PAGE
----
The default approach entrepreneurs take to create their brand is having a designer create their logo. Consider that logos are a mere fraction of what it takes to create a premium brand. Whether you’re targeting other entrepreneurs or even corporations, your brand is a mission-critical asset that you should not ignore. Your brand determines whether or not your target audiences will trust, recommend or buy from you.
|Re Perez is founder and CEO of|
BRANDING FOR THE PEOPLE.
In the October 2011 issue of Inc. Magazine, an article titled “What not to do when designing a logo,” shares how Milton Glaser – one of the most celebrated American graphic designers, famous for his “I Love NY” logo – explains three “don’ts” when designing a logo:
• Don’t trust your gut. Everyone is an expert. One person doesn’t like blue, or another person doesn’t want fat letters. I find it interesting to see non-designers create logos or even evaluate logos when they don’t know anything about the principles of branding or design. So, rather than relying on your own judgment, make sure you get professional advice from experts in the design or branding industry.
• Don’t focus-group it to death. It’s a nightmare presenting a logo to a board of eight people and trying to find consensus. It’s called “design-by-committee.” In the end, you’ll have something that is weak and ineffective, and looks like a hundred other things. I also like to call it “Design Frankenstein.”
• Don’t “just do it.” Many entrepreneurs aspire to have their own version of the Nike “swoosh.” So many people think of a logo as being a peculiar kind of shape that stands out from others, but if you are going to use a shape, be sure that there’s a story behind it. Also consider that symbols aren’t the only types of logos. For example, there are logos that referred to as “wordmarks” and they are simple types (also known as fonts) or type treatments.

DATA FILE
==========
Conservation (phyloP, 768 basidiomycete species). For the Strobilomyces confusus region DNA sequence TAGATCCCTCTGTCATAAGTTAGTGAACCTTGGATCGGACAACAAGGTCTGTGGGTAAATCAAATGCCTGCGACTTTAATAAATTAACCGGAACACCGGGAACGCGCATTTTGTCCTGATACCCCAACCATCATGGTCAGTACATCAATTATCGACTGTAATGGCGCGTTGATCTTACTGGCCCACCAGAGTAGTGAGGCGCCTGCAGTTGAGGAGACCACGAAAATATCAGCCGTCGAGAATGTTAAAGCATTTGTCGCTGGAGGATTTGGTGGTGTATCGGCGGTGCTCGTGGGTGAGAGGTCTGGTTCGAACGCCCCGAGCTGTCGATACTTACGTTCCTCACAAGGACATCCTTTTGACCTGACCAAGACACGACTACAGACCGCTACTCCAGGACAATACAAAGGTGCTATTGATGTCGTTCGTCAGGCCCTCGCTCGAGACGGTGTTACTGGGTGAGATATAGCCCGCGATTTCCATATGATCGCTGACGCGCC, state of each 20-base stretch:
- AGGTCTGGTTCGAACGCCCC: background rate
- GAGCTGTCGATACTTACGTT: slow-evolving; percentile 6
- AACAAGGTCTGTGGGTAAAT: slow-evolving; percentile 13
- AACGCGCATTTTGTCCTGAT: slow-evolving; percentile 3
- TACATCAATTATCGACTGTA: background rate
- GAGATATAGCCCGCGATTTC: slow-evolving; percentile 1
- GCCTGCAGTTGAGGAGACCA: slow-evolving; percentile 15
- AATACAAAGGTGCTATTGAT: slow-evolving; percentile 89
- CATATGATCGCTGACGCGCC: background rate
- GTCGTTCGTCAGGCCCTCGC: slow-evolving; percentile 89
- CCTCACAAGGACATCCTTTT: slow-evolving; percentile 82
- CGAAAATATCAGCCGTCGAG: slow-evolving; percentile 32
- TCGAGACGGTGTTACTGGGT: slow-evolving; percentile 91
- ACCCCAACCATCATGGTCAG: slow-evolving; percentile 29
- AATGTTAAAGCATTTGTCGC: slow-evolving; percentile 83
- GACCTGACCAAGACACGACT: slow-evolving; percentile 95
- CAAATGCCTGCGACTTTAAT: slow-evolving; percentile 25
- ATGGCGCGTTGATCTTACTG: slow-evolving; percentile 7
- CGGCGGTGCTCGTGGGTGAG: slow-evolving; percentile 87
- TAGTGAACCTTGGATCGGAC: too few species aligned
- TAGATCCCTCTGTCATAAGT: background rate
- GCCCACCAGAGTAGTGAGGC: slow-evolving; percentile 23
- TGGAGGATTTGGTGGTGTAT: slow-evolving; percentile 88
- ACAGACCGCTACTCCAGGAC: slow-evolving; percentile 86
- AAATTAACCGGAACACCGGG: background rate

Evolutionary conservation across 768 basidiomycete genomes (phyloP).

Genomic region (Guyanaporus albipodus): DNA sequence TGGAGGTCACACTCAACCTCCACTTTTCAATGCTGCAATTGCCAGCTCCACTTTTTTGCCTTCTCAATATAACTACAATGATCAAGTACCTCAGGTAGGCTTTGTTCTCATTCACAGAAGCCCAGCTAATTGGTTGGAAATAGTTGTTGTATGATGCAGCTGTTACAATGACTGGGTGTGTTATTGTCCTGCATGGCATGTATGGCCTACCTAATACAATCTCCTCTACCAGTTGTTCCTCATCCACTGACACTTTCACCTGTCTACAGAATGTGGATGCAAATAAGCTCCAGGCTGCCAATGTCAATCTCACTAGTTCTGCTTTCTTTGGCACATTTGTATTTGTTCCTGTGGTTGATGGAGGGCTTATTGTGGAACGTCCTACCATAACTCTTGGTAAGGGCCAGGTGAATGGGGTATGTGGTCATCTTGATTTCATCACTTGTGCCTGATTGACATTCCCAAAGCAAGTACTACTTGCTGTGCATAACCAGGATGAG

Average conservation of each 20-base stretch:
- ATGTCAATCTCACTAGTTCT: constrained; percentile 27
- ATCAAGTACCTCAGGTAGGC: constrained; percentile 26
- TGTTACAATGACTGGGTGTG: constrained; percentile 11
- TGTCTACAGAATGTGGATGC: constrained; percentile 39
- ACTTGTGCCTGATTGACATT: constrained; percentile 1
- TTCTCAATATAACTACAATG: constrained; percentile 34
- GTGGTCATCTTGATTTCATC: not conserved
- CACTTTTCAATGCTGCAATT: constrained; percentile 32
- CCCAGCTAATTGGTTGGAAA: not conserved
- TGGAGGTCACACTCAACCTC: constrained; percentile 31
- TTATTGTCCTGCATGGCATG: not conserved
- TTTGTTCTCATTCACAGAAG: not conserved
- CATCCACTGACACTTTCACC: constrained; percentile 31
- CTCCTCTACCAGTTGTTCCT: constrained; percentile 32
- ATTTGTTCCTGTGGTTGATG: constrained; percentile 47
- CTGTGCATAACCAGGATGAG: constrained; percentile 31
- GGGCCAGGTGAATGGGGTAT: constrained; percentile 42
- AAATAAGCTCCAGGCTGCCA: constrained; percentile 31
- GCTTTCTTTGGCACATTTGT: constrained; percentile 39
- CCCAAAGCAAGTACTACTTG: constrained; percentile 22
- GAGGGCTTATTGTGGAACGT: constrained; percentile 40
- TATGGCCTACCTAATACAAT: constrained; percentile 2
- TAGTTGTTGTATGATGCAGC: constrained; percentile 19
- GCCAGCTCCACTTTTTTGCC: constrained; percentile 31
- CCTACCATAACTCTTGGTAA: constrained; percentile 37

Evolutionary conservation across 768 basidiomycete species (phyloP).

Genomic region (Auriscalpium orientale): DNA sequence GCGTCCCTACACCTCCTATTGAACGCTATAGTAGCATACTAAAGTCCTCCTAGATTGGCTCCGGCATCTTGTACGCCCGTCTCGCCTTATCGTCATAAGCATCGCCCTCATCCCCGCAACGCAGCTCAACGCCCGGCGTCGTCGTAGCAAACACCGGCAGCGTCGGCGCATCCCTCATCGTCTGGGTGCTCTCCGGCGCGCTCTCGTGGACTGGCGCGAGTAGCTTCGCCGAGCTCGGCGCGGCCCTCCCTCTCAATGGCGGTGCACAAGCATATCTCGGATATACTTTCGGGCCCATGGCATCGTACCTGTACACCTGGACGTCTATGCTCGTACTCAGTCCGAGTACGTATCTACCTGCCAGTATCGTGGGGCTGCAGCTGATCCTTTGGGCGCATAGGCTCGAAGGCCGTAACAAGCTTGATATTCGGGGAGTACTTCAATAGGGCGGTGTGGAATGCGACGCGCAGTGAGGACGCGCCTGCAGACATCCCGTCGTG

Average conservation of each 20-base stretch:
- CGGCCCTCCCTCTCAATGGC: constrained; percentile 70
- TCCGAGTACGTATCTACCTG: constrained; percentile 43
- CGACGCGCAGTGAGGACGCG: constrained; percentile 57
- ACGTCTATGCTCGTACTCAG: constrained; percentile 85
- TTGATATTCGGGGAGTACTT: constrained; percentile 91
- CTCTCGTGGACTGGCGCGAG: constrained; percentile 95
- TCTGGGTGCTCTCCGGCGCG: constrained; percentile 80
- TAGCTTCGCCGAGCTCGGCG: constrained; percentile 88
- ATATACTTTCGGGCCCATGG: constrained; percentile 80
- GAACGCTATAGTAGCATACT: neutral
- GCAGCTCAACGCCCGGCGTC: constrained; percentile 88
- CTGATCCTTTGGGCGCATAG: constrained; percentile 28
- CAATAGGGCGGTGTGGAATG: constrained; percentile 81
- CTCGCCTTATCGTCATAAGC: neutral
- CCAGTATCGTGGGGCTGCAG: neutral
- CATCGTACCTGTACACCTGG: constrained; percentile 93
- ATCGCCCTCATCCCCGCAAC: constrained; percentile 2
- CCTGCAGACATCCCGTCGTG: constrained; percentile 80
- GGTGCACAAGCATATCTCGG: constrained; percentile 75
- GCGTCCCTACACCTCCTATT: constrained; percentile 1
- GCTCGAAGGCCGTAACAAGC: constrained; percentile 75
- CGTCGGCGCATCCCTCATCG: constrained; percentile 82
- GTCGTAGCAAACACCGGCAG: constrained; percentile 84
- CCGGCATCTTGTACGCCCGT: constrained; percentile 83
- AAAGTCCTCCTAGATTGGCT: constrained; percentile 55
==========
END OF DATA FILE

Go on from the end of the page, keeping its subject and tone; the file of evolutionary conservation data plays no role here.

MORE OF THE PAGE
As a former Fortune 500 brand consultant for top-tier global brand consulting firms, I would add two additional important tips to this list:
• Don’t develop a logo without a brand strategy. People often ask me, “What do you think of my logo?” And honestly, the answer is always and inevitably, “It depends.” Since design is highly subjective, evaluating a logo without knowing the context or the strategy is ineffective. Sure, I could provide my feedback, but without knowing if it appeals to the target audiences, then my point of view would be just ONE possible point of view. By having a brand strategy, you can evaluate the logo against it, which helps to reduce the subjectivity factor.
• Don’t put all the responsibility on the logo. Once in a while, I see entrepreneurs relying fully on the logo to communicate all aspects of their business or brand. They want to put icons, flying images, three-dimensional font treatments, or multi-colored symbols in their logos. Subsequently, they expect the logo to communicate everything about what they do and what they stand for. It would be ideal if a logo could accomplish all of that (symbolically, of course), however, the reality is that logos simply cannot carry all the needs of your branding. Your logo is simply an anchor that symbolizes your brand, but your brand is not just your logo.
As you build your brand, think about creating a visual language of your brand that tells a powerful story about who you are and what distinguishes you from your competition. In addition, think about how you need to be perceived from your target audiences in order to inspire them to hire or buy from you. In doing so, you will begin to set yourself apart from being a business with just another logo and will instead be seen as a professional business with a premium brand.
CEO & Founder, BRANDING FOR THE PEOPLE
Chief Brand Strategist
If you’re interested in learning more about branding, register here to hear Re Perez speak for Webinar Wednesday, March 13 at noon.
What is Branding? from Re Perez on Vimeo.